One last and underappreciated means by which the small, dense LDL particles may overexpress in the body is through an unhealthy gut. 16 Within the sanctuary of our intestines resides an impressive population of bacteria. Most of the time, these bacteria are friendly and enhance our lives in invisible ways. But when we neglect to maintain their home turf, bacterial fragments can “bleed” into our circulation, causing major problems.
One of these normal bacterial components is lipopolysaccharide, or LPS, also known as bacterial endotoxin (meaning “internal toxin”). Under normal circumstances, this endotoxin is kept safely in your intestines, much like the highly corrosive hydrochloric acid that is kept in your stomach. But unlike the stomach, the lower GI tract is a place of active transport of nutrients into circulation.
It’s quite a selective system, but as a result of our Western diets and lifestyles, the barrier that controls these transactions can become inappropriately porous, allowing LPS to seep through. One way our bodies may provide a means of damage control is by sending LDL cholesterol carriers to the rescue, like firemen tasked with putting out a fire.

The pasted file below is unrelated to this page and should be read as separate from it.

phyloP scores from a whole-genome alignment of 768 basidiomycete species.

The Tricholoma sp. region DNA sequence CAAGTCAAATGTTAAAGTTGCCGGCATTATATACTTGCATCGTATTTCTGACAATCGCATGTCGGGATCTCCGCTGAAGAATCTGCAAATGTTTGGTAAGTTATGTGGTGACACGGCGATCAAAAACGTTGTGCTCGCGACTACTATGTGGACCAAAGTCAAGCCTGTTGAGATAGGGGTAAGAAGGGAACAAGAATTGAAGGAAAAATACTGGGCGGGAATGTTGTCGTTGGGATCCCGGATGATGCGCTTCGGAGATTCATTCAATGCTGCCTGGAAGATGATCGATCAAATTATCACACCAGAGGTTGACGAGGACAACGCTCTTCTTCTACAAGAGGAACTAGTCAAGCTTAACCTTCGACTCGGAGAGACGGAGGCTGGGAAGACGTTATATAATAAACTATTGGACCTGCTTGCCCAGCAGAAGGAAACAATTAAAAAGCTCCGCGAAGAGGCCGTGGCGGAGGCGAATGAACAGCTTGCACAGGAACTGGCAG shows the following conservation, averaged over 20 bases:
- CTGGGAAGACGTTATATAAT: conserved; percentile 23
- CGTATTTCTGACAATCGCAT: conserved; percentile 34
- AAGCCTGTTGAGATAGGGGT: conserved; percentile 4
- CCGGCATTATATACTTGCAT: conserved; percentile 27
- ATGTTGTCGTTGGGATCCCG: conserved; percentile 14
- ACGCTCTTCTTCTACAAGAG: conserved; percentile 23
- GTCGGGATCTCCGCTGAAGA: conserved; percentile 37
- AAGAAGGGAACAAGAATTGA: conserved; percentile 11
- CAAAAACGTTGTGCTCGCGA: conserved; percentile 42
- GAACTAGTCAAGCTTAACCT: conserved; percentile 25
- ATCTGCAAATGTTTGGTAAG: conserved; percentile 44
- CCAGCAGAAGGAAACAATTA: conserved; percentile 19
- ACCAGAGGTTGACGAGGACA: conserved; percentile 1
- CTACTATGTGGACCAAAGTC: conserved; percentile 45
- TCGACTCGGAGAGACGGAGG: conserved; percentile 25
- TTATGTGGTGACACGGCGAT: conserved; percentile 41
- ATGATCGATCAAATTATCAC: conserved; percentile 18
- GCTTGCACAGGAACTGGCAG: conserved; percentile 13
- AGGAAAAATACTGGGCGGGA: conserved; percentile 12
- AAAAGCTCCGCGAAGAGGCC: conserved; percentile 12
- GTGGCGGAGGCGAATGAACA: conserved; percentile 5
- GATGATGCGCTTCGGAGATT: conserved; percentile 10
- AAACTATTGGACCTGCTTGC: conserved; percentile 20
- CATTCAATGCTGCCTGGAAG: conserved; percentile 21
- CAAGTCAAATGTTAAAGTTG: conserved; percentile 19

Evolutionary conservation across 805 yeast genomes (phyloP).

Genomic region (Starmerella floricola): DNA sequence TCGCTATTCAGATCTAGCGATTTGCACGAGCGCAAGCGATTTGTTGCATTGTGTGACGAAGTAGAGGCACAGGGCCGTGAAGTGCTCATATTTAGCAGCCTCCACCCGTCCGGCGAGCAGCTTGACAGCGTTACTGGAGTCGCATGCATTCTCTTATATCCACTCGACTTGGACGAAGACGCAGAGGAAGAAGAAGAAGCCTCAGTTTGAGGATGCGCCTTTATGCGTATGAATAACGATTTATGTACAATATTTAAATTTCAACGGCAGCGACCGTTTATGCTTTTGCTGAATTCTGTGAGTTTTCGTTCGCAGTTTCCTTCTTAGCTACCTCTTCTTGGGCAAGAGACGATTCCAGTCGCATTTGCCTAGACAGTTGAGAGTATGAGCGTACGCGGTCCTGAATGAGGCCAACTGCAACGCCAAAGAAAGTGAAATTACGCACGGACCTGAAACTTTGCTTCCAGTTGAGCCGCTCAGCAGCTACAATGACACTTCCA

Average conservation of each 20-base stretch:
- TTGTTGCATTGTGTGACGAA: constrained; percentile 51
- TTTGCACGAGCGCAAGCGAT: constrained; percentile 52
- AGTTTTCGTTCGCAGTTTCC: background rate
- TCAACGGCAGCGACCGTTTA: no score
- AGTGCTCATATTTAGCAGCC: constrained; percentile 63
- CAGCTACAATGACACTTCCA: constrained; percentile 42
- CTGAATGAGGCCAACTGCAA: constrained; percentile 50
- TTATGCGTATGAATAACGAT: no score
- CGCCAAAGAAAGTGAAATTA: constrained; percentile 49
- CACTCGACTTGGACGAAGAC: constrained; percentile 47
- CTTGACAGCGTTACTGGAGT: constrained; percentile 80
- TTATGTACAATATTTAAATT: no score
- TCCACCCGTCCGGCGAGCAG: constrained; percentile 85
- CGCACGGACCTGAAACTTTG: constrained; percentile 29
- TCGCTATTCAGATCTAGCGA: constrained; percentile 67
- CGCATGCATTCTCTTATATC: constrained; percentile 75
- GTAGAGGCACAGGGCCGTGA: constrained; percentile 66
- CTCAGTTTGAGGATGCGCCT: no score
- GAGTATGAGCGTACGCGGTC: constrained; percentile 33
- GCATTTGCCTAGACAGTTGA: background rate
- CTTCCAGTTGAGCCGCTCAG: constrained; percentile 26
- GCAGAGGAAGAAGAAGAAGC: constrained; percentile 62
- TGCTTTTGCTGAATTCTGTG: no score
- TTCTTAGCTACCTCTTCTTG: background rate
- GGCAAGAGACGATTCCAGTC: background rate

It’s believed that LDL particles serve an antimicrobial purpose, containing docking sites called LPS-binding proteins that allow them to soak up renegade LPS. 17 When the liver senses that LPS has entered circulation via inflammation signaling, it ramps up production of LDL to bind and neutralize it. A chronically “leaky” gut may therefore drive LDL through the roof. On top of that, once the LDL binds with LPS, the endotoxin may affect the liver’s ability to dispose of these toxincarrying particles, creating a double whammy of trouble.
A small but increasing number of cardiologists believe heart disease to originate in the gut for this very reason. 18 Here are just some of the ways you can protect your gut to promote healthy LDL levels: